HRIT is the name of the Fellowship project associated with an EPSRC Established Career Fellowship – m.c. schraefel is the PI/Fellow leading HRIT.
WE ARE HIRING! The following offers an overview of the project, its three research strands and objectives.
The aspiration of this fellowship is to develop innovative, interactive technology to provide “Health Resilience” for all. Its aim is to harness mobile health technologies to enable self management of one’s health, and from that, to improve both individuals and groups’ quality of life. The core outcome of this work will be the development of new, validated, human-centered ICT tools, methods and models to support a Healthy Nation.
OPPORTUNITIES: WE ARE HIRING
There are researcher opportunities available for two Research Fellows and 1 UK/EU funded PhD. Please see Post Ref 1233520FP at jobs.soton.ac.uk for the Researcher post application, and please email HRITfirstname.lastname@example.org if you’re interested in doing a PhD on the following
The need for low cost, pervasive, interactive health interventions is great. The costs of poor health are increasing year on year, affecting work place productivity from higher rates of absenteeism, to health services costs for mental health support and rising rates of obesity and associated conditions like type II diabetes.
New approaches for digital health technology, however, are also critically needed as reviews of current interventions show they are not having either significant or lasting impact. Indeed abandonment is high. A thesis of this fellowship is that that lack of impact is not because of the technologies themselves, but in the models that inform their designs. Currently, the approach is: active, rational and individual. That is, a person, generally on their own, must make the cognitive decision to act in a to follow the prescription of a device/tracker to enforce a health prescription (e.g. walk 10k steps a day). While this approach works for some, some of the time, it does not work for enough people, enough of the time, to have an effect at scale.
An objective of this fellowship is to test a new model of health technology design framed as “inbodied interaction”: the alignment of health technology with how the body performs optimally [overview short paper on this approach]. The model is based on three components: (1) our physiology itself, and how that responds to our environments, (2) how our physiology, beyond just the cortex of our brain, is part of our decision-making process, and (3) and how social contexts influence our health practices.
The fellowship will explore each of these components over three strands of related research.
- Strand 1: the objective is to design and test passive inbodied interactionfor low-to-no interaction.
Our goal is to design components to work as embedded interactive technologies that, simply by using them, improve performance, health and wellbeing, leveraging air, light, microbiome – or what we call supporting circumbodied interactions.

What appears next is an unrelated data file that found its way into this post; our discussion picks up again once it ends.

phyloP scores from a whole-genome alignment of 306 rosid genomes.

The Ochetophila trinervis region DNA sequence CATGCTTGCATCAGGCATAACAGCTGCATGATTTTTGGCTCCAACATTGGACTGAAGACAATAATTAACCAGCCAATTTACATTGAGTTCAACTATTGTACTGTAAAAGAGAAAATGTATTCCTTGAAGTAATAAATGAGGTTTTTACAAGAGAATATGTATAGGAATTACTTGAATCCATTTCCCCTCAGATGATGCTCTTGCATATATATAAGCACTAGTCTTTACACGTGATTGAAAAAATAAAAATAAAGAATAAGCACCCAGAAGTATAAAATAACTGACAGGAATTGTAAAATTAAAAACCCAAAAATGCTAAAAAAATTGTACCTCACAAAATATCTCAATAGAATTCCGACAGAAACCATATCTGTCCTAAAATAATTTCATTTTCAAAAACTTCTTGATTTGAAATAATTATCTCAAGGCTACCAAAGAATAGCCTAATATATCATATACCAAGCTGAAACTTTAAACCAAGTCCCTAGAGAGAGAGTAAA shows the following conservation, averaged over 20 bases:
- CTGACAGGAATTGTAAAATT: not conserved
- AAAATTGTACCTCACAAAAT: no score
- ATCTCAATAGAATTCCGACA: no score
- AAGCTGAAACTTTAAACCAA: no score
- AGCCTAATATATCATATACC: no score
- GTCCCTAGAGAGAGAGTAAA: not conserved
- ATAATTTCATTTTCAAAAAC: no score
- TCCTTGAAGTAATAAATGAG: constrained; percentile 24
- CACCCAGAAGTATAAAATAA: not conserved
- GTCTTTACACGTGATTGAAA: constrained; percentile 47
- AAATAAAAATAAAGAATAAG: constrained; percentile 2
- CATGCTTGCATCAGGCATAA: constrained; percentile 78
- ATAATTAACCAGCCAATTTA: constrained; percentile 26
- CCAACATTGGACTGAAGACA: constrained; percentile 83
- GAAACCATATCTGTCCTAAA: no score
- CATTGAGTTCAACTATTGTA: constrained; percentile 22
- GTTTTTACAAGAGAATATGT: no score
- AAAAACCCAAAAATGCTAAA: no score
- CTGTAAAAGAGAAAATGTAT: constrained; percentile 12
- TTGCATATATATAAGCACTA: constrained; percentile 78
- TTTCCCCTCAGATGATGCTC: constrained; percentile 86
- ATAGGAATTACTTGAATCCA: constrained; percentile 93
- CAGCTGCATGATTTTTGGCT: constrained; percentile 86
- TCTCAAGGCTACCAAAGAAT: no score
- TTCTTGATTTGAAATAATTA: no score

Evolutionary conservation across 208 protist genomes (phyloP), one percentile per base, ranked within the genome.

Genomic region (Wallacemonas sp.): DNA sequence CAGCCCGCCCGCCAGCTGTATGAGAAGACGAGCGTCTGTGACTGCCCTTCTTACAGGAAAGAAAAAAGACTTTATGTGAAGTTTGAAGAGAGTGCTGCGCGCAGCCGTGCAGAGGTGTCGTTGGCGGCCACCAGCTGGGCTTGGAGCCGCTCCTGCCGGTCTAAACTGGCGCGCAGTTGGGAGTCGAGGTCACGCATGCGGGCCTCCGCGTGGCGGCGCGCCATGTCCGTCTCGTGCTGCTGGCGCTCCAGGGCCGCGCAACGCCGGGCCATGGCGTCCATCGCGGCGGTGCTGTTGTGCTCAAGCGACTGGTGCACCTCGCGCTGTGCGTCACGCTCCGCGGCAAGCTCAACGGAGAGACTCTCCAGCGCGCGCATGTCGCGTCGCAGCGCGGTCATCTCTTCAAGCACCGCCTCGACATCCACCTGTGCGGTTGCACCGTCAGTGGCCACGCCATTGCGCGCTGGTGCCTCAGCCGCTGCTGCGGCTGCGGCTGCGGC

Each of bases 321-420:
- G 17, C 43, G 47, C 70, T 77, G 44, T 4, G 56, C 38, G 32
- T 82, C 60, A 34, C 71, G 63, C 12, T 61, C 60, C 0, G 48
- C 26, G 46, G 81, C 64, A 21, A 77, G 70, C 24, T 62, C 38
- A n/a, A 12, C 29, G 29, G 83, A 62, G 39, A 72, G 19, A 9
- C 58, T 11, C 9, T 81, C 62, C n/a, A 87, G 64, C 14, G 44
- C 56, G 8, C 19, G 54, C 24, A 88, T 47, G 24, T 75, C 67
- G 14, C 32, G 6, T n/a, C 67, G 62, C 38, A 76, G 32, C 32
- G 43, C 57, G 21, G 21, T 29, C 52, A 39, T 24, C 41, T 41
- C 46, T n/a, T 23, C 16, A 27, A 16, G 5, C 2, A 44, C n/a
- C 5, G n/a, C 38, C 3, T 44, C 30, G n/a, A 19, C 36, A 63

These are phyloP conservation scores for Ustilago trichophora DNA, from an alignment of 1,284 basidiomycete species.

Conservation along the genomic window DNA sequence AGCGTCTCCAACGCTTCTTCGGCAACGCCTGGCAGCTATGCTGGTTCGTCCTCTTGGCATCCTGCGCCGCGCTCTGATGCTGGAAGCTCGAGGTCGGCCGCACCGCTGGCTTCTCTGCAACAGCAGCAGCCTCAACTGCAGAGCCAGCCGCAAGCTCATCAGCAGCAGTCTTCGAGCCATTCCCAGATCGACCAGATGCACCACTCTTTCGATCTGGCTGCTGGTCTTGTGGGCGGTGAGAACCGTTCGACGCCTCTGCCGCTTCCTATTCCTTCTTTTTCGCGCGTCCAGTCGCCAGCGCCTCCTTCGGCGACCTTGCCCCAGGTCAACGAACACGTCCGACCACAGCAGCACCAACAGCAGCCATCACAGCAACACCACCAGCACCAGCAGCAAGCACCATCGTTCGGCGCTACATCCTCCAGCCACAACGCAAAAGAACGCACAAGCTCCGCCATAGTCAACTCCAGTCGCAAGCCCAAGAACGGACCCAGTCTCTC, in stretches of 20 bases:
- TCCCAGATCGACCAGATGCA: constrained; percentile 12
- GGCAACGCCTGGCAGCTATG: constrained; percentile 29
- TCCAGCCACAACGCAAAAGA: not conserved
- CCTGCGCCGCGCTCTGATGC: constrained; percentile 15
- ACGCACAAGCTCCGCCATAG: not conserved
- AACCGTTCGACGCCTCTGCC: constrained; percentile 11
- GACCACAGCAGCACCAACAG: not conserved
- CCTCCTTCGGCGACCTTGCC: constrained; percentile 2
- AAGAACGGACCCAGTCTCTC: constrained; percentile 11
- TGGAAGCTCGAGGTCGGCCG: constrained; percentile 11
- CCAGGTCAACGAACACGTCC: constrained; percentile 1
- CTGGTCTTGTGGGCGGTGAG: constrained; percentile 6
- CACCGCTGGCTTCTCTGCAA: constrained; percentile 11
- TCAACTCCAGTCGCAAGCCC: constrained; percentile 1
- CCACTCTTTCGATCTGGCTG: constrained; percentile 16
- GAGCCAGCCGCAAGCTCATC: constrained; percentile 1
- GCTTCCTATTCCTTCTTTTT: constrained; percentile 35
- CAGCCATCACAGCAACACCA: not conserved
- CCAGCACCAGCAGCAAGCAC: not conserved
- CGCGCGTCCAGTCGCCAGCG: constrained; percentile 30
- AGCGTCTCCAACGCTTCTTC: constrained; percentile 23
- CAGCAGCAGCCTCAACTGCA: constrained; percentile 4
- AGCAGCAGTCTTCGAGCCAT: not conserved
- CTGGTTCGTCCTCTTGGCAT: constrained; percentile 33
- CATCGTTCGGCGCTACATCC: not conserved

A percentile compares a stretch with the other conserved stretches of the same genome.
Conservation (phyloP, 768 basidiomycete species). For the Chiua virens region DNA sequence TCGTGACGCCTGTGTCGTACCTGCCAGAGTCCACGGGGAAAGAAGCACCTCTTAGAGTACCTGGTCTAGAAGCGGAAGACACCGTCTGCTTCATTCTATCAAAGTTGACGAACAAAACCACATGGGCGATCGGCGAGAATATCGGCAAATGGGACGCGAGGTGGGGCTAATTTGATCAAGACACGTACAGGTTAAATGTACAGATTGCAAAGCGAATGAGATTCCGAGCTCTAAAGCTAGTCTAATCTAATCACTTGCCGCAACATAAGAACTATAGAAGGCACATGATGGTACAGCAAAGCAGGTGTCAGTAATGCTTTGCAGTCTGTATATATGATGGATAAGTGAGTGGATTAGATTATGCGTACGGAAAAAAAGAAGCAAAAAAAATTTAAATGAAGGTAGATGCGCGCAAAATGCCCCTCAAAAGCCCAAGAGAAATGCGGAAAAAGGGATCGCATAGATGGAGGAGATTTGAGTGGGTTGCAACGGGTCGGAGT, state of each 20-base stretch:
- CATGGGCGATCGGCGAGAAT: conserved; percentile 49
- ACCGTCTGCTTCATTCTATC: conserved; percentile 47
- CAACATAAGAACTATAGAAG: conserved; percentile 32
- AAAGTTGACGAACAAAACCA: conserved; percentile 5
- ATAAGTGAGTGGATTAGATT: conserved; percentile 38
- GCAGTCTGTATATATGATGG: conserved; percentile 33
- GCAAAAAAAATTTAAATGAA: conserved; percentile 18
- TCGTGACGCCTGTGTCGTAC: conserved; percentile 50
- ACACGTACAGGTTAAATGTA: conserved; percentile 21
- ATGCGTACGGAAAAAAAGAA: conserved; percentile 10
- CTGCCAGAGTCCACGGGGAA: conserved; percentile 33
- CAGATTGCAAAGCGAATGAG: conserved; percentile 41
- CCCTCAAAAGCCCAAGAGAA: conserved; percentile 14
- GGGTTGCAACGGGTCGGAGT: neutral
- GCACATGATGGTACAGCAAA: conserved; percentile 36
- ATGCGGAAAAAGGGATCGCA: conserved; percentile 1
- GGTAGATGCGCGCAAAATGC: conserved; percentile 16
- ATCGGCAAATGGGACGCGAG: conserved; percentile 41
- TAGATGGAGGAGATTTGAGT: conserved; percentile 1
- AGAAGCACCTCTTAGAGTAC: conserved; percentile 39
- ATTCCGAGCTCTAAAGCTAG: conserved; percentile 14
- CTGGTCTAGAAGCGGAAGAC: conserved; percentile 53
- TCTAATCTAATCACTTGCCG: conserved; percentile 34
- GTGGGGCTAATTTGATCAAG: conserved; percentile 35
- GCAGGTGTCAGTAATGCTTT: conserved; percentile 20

- Strand 2: The objective is to design active inbodied interactionthat deliberately helps connect the experience of health with the practice of health for health knowledge, skills and practice building.
Health Decision making is informed not just by the rational approach of seeing data and deciding to act on it; it is also informed by the lived experience of what a health practice feels like in order to assess the cost of adopting it. There is a significant challenge to help individuals access a health experience easily enough and fast enough to make a judgement about that health practice, and building up that practice to sustain the experience.
Our main objectives here are (i) to develop methods to close that gap between experience and practice, (ii) embed these methods into digital interventions that support (iii) building knowledge and skills to support that practice.
- Strand 3: the objective here is to develop digital health technologies to support group inbodied interaction.
Because social context and cultural practices influence health decisions, we need to design health technologies that groups can use to explore how health approaches can be adopted within the contexts of their own cultures. We frame the outcomes of this strand as “digital assets” where our goal is to create digital health kits that communities can use to help them both explore, test and develop practices to support health success.
We are looking for researchers and PhD candidates keen to help advance this work, and to help build and lead a new community of researchers and designers in Inbodied Interaction.
The work of the Fellowship is part of a growing series of related efforts. For example, this past summer we hosted the First International Summer School on Inbodied Interaction,
as well as workshops on Discomfort Design (ubicomp2019) and Group Health Culture Design (CSCW2019).
We are running three events at CHI 2020 in Hawaii: the 3rd International Workshop on Body as Starting Point. Papers from the workshop will be invited for a Special Issue of Interacting with Computers 2020. Short Courses Inbodied Interaction 101 and 102 are also running at CHI2020. And the ACM HCI magazine, Interactions (IX) will have as its March/April Feature a suite of articles on Inbodied Interaction.
JOIN US to help #makeNormalBetter
Please see Post Ref 1233520FP at jobs.soton.ac.uk for the Researcher post application, and please email HRITemail@example.com with your thoughts on possible topics/strands, if you’re interested in doing a PhD on HRIT.